|Intro||American magazine editor|
|Was||Scholar Classical scholar Editor|
|From||United States of America|
|Type||Academia Journalism Literature|
|Birth||11 November 1836, Mount Tabor, USA|
|Death||7 October 1919, New York City, USA (aged 82 years)|
Henry Mills Alden (November 11, 1836 – October 7, 1919) was an American author and editor of Harper's Magazine for fifty years—from 1869 until 1919.
He was born in Mount Tabor near Danby, Vt. He graduated at Williams College in 1857 and at the Andover Theological Seminary in 1860. Though he was licensed to preach, he chose other fields of endeavor.
From 1863 to 1869 he was managing editor of Harper's Weekly, and in the latter year became editor of Harper's Monthly. In 1863–64, he lectured before the Lowell Institute, Boston, on "The Structure of Paganism." He was known as a classical student of large acquirements, particularly in connection with Greek literature and thought; and his first literary ventures were two articles contributed to the Atlantic on the Eleusinian Mysteries.
His personality pervaded Harper's Magazine during his long editorial service, which was unobtrusive but distinctive. He deigned to recognize the novice and to encourage the best kind of Americanism. He collaborated with A.H. Guernsey in the preparation of Harper's Pictorial History of the Great Rebellion (1862–65). His publications include a poem, The Ancient "Lady of Sorrow" (1871), two profound metaphysical essays, God in His World (1890, published anonymously), and A Study of Death (1895), both extensively read and enthusiastically received by critics, and Magazine Writing and the New Literature (1908). He married Ada Foster Murray on 22 February 1900 in Metuchen, New Jersey. His stepdaughter, Aline Murray Kilmer, was a published poet and wife of (Alfred) Joyce Kilmer, author of the famous "Trees" poem. With William Dean Howells he edited numerous collections of stories by American writers. He was an early member of the American Academy of Arts and Letters.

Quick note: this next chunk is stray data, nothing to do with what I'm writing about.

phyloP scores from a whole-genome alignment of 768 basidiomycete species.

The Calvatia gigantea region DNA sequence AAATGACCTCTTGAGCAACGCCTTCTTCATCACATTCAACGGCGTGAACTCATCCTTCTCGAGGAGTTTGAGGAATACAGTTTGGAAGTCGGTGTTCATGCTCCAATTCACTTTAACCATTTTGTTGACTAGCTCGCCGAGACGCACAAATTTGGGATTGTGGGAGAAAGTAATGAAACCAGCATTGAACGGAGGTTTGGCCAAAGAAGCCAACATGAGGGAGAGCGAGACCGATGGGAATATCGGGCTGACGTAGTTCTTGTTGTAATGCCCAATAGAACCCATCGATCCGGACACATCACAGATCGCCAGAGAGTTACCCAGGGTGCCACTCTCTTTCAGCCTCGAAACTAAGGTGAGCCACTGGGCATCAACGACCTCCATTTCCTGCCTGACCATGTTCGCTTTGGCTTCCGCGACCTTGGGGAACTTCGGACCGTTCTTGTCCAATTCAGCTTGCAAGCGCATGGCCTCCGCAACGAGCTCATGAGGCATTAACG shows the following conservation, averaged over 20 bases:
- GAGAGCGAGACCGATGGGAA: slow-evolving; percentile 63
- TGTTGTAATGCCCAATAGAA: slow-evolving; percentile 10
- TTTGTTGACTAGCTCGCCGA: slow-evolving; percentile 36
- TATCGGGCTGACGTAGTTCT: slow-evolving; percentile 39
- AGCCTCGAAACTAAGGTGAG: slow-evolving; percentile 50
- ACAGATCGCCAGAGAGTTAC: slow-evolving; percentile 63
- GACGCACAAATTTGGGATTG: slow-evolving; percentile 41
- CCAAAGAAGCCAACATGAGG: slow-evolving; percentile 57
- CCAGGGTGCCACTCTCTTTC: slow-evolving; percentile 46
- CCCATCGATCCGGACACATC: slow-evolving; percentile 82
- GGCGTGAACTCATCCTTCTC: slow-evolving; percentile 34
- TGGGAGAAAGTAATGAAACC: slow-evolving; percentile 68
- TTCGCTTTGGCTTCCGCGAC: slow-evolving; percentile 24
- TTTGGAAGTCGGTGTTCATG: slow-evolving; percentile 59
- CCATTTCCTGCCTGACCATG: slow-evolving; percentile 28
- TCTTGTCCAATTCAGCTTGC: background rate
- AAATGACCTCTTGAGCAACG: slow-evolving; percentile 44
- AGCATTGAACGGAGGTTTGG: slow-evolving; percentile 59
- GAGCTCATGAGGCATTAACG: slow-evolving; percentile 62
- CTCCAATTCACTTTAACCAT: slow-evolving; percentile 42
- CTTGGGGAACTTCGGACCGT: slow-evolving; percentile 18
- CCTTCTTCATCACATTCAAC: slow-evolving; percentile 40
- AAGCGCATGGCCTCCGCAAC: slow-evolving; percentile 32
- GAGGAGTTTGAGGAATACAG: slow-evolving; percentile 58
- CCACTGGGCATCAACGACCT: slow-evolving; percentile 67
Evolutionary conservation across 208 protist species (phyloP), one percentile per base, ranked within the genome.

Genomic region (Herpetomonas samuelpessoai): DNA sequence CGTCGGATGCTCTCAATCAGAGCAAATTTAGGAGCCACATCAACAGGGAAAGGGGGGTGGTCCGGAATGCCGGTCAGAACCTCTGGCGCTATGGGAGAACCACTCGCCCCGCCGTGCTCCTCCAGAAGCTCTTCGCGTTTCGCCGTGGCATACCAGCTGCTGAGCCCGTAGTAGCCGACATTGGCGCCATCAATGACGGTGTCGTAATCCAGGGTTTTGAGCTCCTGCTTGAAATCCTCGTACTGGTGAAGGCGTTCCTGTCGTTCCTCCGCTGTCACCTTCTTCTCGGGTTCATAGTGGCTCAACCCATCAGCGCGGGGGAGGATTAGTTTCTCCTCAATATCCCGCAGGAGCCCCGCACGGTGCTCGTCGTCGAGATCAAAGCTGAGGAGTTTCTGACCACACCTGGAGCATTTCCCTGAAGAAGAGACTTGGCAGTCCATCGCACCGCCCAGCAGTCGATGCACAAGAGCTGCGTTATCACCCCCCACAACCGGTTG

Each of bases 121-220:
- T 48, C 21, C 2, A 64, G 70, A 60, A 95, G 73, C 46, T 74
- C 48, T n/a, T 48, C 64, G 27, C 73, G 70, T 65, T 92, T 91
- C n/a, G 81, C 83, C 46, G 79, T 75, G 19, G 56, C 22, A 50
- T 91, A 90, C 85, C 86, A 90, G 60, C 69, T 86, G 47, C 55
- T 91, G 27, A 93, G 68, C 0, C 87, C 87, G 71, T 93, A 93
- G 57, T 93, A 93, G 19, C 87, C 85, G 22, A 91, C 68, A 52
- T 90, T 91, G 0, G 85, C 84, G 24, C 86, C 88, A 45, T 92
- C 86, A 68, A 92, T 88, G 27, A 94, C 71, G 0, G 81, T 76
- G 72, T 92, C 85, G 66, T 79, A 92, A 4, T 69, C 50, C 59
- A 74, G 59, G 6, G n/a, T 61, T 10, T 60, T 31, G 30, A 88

He died at his home, 521 West 112th Street, in New York City.